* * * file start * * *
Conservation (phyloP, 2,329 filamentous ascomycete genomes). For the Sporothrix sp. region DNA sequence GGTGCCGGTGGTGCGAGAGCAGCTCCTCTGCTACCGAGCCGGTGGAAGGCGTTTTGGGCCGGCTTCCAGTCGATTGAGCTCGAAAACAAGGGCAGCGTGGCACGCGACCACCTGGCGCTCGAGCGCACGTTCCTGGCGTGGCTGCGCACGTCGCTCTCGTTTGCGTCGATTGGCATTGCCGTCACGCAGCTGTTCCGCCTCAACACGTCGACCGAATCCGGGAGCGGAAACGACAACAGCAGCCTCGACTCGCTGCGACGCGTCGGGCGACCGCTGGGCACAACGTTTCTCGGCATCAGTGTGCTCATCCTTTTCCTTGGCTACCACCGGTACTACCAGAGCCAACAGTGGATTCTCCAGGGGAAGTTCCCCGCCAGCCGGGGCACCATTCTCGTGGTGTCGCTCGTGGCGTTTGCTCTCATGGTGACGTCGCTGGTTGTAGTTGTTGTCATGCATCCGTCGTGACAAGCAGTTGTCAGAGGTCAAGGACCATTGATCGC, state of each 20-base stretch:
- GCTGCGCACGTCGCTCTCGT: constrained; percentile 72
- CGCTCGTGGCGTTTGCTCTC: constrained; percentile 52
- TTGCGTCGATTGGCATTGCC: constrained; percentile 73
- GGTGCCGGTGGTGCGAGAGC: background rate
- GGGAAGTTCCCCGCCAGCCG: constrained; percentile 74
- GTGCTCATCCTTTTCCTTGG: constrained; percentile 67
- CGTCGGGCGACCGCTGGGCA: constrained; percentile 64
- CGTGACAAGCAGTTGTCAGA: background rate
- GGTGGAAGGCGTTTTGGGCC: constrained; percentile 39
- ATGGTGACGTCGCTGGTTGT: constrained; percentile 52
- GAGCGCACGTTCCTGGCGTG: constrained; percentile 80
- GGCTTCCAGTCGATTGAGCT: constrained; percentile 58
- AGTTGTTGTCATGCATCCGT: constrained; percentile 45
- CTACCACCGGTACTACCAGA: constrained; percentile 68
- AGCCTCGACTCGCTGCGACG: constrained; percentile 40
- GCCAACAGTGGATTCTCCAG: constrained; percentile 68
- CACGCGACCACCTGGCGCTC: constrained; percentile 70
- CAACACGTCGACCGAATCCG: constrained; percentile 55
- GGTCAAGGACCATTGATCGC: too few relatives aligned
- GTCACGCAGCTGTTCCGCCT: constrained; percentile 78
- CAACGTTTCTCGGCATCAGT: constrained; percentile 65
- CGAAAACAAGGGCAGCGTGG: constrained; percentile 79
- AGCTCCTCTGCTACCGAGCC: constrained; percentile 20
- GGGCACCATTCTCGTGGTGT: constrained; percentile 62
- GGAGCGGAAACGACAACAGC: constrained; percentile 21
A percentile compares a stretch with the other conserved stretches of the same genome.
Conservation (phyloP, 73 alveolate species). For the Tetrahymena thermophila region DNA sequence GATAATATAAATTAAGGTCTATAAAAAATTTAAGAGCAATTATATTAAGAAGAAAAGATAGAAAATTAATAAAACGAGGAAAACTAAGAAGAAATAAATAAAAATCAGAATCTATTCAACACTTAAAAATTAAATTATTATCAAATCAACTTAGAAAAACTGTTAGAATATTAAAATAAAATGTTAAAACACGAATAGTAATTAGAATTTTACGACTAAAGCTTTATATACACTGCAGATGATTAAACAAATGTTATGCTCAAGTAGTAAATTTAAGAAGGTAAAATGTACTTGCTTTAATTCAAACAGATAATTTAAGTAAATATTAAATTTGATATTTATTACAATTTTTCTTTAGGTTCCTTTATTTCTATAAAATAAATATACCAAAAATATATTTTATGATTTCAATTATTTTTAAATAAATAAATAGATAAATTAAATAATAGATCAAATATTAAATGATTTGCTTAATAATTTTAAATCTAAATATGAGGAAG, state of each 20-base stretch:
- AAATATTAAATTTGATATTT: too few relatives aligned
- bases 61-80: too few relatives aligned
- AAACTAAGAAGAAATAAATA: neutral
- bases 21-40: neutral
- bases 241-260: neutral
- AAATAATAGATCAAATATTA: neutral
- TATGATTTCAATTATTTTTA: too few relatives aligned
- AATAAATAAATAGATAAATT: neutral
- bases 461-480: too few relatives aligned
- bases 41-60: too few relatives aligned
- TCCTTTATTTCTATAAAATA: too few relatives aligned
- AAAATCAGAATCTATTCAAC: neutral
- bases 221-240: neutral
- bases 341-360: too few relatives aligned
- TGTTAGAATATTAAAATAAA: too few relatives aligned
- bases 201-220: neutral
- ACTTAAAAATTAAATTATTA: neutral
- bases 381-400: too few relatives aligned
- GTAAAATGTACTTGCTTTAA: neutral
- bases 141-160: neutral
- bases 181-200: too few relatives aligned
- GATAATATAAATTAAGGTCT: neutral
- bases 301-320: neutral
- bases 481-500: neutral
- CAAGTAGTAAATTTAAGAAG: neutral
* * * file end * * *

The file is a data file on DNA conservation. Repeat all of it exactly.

Conservation (phyloP, 2,329 filamentous ascomycete genomes). For the Sporothrix sp. region DNA sequence GGTGCCGGTGGTGCGAGAGCAGCTCCTCTGCTACCGAGCCGGTGGAAGGCGTTTTGGGCCGGCTTCCAGTCGATTGAGCTCGAAAACAAGGGCAGCGTGGCACGCGACCACCTGGCGCTCGAGCGCACGTTCCTGGCGTGGCTGCGCACGTCGCTCTCGTTTGCGTCGATTGGCATTGCCGTCACGCAGCTGTTCCGCCTCAACACGTCGACCGAATCCGGGAGCGGAAACGACAACAGCAGCCTCGACTCGCTGCGACGCGTCGGGCGACCGCTGGGCACAACGTTTCTCGGCATCAGTGTGCTCATCCTTTTCCTTGGCTACCACCGGTACTACCAGAGCCAACAGTGGATTCTCCAGGGGAAGTTCCCCGCCAGCCGGGGCACCATTCTCGTGGTGTCGCTCGTGGCGTTTGCTCTCATGGTGACGTCGCTGGTTGTAGTTGTTGTCATGCATCCGTCGTGACAAGCAGTTGTCAGAGGTCAAGGACCATTGATCGC, state of each 20-base stretch:
- GCTGCGCACGTCGCTCTCGT: constrained; percentile 72
- CGCTCGTGGCGTTTGCTCTC: constrained; percentile 52
- TTGCGTCGATTGGCATTGCC: constrained; percentile 73
- GGTGCCGGTGGTGCGAGAGC: background rate
- GGGAAGTTCCCCGCCAGCCG: constrained; percentile 74
- GTGCTCATCCTTTTCCTTGG: constrained; percentile 67
- CGTCGGGCGACCGCTGGGCA: constrained; percentile 64
- CGTGACAAGCAGTTGTCAGA: background rate
- GGTGGAAGGCGTTTTGGGCC: constrained; percentile 39
- ATGGTGACGTCGCTGGTTGT: constrained; percentile 52
- GAGCGCACGTTCCTGGCGTG: constrained; percentile 80
- GGCTTCCAGTCGATTGAGCT: constrained; percentile 58
- AGTTGTTGTCATGCATCCGT: constrained; percentile 45
- CTACCACCGGTACTACCAGA: constrained; percentile 68
- AGCCTCGACTCGCTGCGACG: constrained; percentile 40
- GCCAACAGTGGATTCTCCAG: constrained; percentile 68
- CACGCGACCACCTGGCGCTC: constrained; percentile 70
- CAACACGTCGACCGAATCCG: constrained; percentile 55
- GGTCAAGGACCATTGATCGC: too few relatives aligned
- GTCACGCAGCTGTTCCGCCT: constrained; percentile 78
- CAACGTTTCTCGGCATCAGT: constrained; percentile 65
- CGAAAACAAGGGCAGCGTGG: constrained; percentile 79
- AGCTCCTCTGCTACCGAGCC: constrained; percentile 20
- GGGCACCATTCTCGTGGTGT: constrained; percentile 62
- GGAGCGGAAACGACAACAGC: constrained; percentile 21
A percentile compares a stretch with the other conserved stretches of the same genome.
Conservation (phyloP, 73 alveolate species). For the Tetrahymena thermophila region DNA sequence GATAATATAAATTAAGGTCTATAAAAAATTTAAGAGCAATTATATTAAGAAGAAAAGATAGAAAATTAATAAAACGAGGAAAACTAAGAAGAAATAAATAAAAATCAGAATCTATTCAACACTTAAAAATTAAATTATTATCAAATCAACTTAGAAAAACTGTTAGAATATTAAAATAAAATGTTAAAACACGAATAGTAATTAGAATTTTACGACTAAAGCTTTATATACACTGCAGATGATTAAACAAATGTTATGCTCAAGTAGTAAATTTAAGAAGGTAAAATGTACTTGCTTTAATTCAAACAGATAATTTAAGTAAATATTAAATTTGATATTTATTACAATTTTTCTTTAGGTTCCTTTATTTCTATAAAATAAATATACCAAAAATATATTTTATGATTTCAATTATTTTTAAATAAATAAATAGATAAATTAAATAATAGATCAAATATTAAATGATTTGCTTAATAATTTTAAATCTAAATATGAGGAAG, state of each 20-base stretch:
- AAATATTAAATTTGATATTT: too few relatives aligned
- bases 61-80: too few relatives aligned
- AAACTAAGAAGAAATAAATA: neutral
- bases 21-40: neutral
- bases 241-260: neutral
- AAATAATAGATCAAATATTA: neutral
- TATGATTTCAATTATTTTTA: too few relatives aligned
- AATAAATAAATAGATAAATT: neutral
- bases 461-480: too few relatives aligned
- bases 41-60: too few relatives aligned
- TCCTTTATTTCTATAAAATA: too few relatives aligned
- AAAATCAGAATCTATTCAAC: neutral
- bases 221-240: neutral
- bases 341-360: too few relatives aligned
- TGTTAGAATATTAAAATAAA: too few relatives aligned
- bases 201-220: neutral
- ACTTAAAAATTAAATTATTA: neutral
- bases 381-400: too few relatives aligned
- GTAAAATGTACTTGCTTTAA: neutral
- bases 141-160: neutral
- bases 181-200: too few relatives aligned
- GATAATATAAATTAAGGTCT: neutral
- bases 301-320: neutral
- bases 481-500: neutral
- CAAGTAGTAAATTTAAGAAG: neutral